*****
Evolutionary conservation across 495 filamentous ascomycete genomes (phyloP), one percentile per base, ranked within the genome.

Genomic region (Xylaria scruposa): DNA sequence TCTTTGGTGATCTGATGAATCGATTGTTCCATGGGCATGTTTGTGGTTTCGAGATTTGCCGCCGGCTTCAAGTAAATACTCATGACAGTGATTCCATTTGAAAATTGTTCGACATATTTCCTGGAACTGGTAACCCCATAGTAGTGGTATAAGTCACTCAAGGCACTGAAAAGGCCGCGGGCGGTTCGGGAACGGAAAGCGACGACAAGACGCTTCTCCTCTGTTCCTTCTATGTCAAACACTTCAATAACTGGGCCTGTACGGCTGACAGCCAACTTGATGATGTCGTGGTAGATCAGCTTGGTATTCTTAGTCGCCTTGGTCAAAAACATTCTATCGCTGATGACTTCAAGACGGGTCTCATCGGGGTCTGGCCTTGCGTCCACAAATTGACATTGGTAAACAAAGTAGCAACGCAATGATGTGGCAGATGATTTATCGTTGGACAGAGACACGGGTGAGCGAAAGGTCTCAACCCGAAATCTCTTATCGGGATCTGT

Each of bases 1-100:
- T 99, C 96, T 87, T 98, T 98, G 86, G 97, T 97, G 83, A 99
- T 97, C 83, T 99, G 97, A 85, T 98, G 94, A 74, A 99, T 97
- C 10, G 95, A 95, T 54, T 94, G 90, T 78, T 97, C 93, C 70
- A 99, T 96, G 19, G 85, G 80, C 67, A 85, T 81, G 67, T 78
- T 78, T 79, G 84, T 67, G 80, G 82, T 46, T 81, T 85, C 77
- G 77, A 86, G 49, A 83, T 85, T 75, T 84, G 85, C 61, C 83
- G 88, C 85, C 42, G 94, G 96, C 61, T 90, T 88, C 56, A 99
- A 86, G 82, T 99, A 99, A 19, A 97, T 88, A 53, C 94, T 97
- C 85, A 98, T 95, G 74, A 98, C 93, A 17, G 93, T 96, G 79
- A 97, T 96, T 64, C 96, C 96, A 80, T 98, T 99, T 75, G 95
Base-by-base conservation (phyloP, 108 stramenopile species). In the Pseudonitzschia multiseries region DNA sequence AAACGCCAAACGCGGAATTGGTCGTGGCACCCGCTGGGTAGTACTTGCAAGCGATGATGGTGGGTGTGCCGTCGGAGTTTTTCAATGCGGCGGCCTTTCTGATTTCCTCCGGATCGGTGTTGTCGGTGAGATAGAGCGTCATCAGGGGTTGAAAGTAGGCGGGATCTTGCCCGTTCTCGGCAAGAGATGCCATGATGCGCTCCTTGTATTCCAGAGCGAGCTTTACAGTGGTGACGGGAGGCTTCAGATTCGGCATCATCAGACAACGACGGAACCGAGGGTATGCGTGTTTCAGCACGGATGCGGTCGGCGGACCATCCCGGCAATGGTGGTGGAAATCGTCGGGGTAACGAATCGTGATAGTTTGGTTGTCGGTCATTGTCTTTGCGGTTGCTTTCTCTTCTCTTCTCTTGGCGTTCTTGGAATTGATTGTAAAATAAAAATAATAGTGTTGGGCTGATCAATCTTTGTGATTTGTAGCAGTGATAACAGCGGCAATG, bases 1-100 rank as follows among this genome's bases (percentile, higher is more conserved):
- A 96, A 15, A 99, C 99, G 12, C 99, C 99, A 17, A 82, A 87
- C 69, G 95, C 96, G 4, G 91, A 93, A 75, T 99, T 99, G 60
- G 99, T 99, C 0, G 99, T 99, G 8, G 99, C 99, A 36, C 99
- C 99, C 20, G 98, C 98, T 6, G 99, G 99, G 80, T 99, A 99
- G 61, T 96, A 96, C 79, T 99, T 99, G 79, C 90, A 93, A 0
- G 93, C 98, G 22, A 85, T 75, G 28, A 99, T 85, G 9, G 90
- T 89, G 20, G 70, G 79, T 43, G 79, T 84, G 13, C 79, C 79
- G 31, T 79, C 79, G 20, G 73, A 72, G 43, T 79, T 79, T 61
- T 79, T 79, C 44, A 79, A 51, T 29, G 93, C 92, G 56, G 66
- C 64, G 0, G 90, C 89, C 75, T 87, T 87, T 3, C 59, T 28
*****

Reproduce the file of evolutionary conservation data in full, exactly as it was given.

Evolutionary conservation across 495 filamentous ascomycete genomes (phyloP), one percentile per base, ranked within the genome.

Genomic region (Xylaria scruposa): DNA sequence TCTTTGGTGATCTGATGAATCGATTGTTCCATGGGCATGTTTGTGGTTTCGAGATTTGCCGCCGGCTTCAAGTAAATACTCATGACAGTGATTCCATTTGAAAATTGTTCGACATATTTCCTGGAACTGGTAACCCCATAGTAGTGGTATAAGTCACTCAAGGCACTGAAAAGGCCGCGGGCGGTTCGGGAACGGAAAGCGACGACAAGACGCTTCTCCTCTGTTCCTTCTATGTCAAACACTTCAATAACTGGGCCTGTACGGCTGACAGCCAACTTGATGATGTCGTGGTAGATCAGCTTGGTATTCTTAGTCGCCTTGGTCAAAAACATTCTATCGCTGATGACTTCAAGACGGGTCTCATCGGGGTCTGGCCTTGCGTCCACAAATTGACATTGGTAAACAAAGTAGCAACGCAATGATGTGGCAGATGATTTATCGTTGGACAGAGACACGGGTGAGCGAAAGGTCTCAACCCGAAATCTCTTATCGGGATCTGT

Each of bases 1-100:
- T 99, C 96, T 87, T 98, T 98, G 86, G 97, T 97, G 83, A 99
- T 97, C 83, T 99, G 97, A 85, T 98, G 94, A 74, A 99, T 97
- C 10, G 95, A 95, T 54, T 94, G 90, T 78, T 97, C 93, C 70
- A 99, T 96, G 19, G 85, G 80, C 67, A 85, T 81, G 67, T 78
- T 78, T 79, G 84, T 67, G 80, G 82, T 46, T 81, T 85, C 77
- G 77, A 86, G 49, A 83, T 85, T 75, T 84, G 85, C 61, C 83
- G 88, C 85, C 42, G 94, G 96, C 61, T 90, T 88, C 56, A 99
- A 86, G 82, T 99, A 99, A 19, A 97, T 88, A 53, C 94, T 97
- C 85, A 98, T 95, G 74, A 98, C 93, A 17, G 93, T 96, G 79
- A 97, T 96, T 64, C 96, C 96, A 80, T 98, T 99, T 75, G 95
Base-by-base conservation (phyloP, 108 stramenopile species). In the Pseudonitzschia multiseries region DNA sequence AAACGCCAAACGCGGAATTGGTCGTGGCACCCGCTGGGTAGTACTTGCAAGCGATGATGGTGGGTGTGCCGTCGGAGTTTTTCAATGCGGCGGCCTTTCTGATTTCCTCCGGATCGGTGTTGTCGGTGAGATAGAGCGTCATCAGGGGTTGAAAGTAGGCGGGATCTTGCCCGTTCTCGGCAAGAGATGCCATGATGCGCTCCTTGTATTCCAGAGCGAGCTTTACAGTGGTGACGGGAGGCTTCAGATTCGGCATCATCAGACAACGACGGAACCGAGGGTATGCGTGTTTCAGCACGGATGCGGTCGGCGGACCATCCCGGCAATGGTGGTGGAAATCGTCGGGGTAACGAATCGTGATAGTTTGGTTGTCGGTCATTGTCTTTGCGGTTGCTTTCTCTTCTCTTCTCTTGGCGTTCTTGGAATTGATTGTAAAATAAAAATAATAGTGTTGGGCTGATCAATCTTTGTGATTTGTAGCAGTGATAACAGCGGCAATG, bases 1-100 rank as follows among this genome's bases (percentile, higher is more conserved):
- A 96, A 15, A 99, C 99, G 12, C 99, C 99, A 17, A 82, A 87
- C 69, G 95, C 96, G 4, G 91, A 93, A 75, T 99, T 99, G 60
- G 99, T 99, C 0, G 99, T 99, G 8, G 99, C 99, A 36, C 99
- C 99, C 20, G 98, C 98, T 6, G 99, G 99, G 80, T 99, A 99
- G 61, T 96, A 96, C 79, T 99, T 99, G 79, C 90, A 93, A 0
- G 93, C 98, G 22, A 85, T 75, G 28, A 99, T 85, G 9, G 90
- T 89, G 20, G 70, G 79, T 43, G 79, T 84, G 13, C 79, C 79
- G 31, T 79, C 79, G 20, G 73, A 72, G 43, T 79, T 79, T 61
- T 79, T 79, C 44, A 79, A 51, T 29, G 93, C 92, G 56, G 66
- C 64, G 0, G 90, C 89, C 75, T 87, T 87, T 3, C 59, T 28